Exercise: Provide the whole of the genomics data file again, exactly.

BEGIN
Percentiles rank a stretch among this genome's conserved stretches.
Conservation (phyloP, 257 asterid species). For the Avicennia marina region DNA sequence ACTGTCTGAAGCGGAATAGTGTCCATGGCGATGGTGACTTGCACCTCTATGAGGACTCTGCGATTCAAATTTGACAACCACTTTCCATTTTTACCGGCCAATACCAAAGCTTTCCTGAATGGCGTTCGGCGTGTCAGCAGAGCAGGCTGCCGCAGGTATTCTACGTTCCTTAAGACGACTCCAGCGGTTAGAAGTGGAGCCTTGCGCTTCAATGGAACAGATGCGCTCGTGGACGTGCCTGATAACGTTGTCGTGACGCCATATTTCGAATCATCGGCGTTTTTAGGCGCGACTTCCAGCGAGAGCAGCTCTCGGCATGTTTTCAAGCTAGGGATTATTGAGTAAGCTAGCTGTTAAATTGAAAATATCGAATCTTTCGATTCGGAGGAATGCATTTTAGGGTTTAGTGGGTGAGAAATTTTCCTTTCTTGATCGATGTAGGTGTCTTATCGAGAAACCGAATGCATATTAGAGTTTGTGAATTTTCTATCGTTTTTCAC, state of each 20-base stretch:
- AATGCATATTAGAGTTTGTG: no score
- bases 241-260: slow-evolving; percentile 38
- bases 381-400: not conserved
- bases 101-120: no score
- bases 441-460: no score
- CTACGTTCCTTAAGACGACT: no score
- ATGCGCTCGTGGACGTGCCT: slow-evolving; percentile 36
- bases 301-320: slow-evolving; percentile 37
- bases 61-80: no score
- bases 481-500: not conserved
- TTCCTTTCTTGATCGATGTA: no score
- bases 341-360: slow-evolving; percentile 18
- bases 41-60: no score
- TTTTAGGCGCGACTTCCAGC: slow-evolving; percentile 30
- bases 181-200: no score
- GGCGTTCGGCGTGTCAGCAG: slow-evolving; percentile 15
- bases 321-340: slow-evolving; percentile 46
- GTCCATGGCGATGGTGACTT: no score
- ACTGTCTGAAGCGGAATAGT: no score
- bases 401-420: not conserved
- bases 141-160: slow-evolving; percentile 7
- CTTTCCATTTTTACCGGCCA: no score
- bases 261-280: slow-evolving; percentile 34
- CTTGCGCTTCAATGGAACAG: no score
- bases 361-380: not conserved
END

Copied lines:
Percentiles rank a stretch among this genome's conserved stretches.
Conservation (phyloP, 257 asterid species). For the Avicennia marina region DNA sequence ACTGTCTGAAGCGGAATAGTGTCCATGGCGATGGTGACTTGCACCTCTATGAGGACTCTGCGATTCAAATTTGACAACCACTTTCCATTTTTACCGGCCAATACCAAAGCTTTCCTGAATGGCGTTCGGCGTGTCAGCAGAGCAGGCTGCCGCAGGTATTCTACGTTCCTTAAGACGACTCCAGCGGTTAGAAGTGGAGCCTTGCGCTTCAATGGAACAGATGCGCTCGTGGACGTGCCTGATAACGTTGTCGTGACGCCATATTTCGAATCATCGGCGTTTTTAGGCGCGACTTCCAGCGAGAGCAGCTCTCGGCATGTTTTCAAGCTAGGGATTATTGAGTAAGCTAGCTGTTAAATTGAAAATATCGAATCTTTCGATTCGGAGGAATGCATTTTAGGGTTTAGTGGGTGAGAAATTTTCCTTTCTTGATCGATGTAGGTGTCTTATCGAGAAACCGAATGCATATTAGAGTTTGTGAATTTTCTATCGTTTTTCAC, state of each 20-base stretch:
- AATGCATATTAGAGTTTGTG: no score
- bases 241-260: slow-evolving; percentile 38
- bases 381-400: not conserved
- bases 101-120: no score
- bases 441-460: no score
- CTACGTTCCTTAAGACGACT: no score
- ATGCGCTCGTGGACGTGCCT: slow-evolving; percentile 36
- bases 301-320: slow-evolving; percentile 37
- bases 61-80: no score
- bases 481-500: not conserved
- TTCCTTTCTTGATCGATGTA: no score
- bases 341-360: slow-evolving; percentile 18
- bases 41-60: no score
- TTTTAGGCGCGACTTCCAGC: slow-evolving; percentile 30
- bases 181-200: no score
- GGCGTTCGGCGTGTCAGCAG: slow-evolving; percentile 15
- bases 321-340: slow-evolving; percentile 46
- GTCCATGGCGATGGTGACTT: no score
- ACTGTCTGAAGCGGAATAGT: no score
- bases 401-420: not conserved
- bases 141-160: slow-evolving; percentile 7
- CTTTCCATTTTTACCGGCCA: no score
- bases 261-280: slow-evolving; percentile 34
- CTTGCGCTTCAATGGAACAG: no score
- bases 361-380: not conserved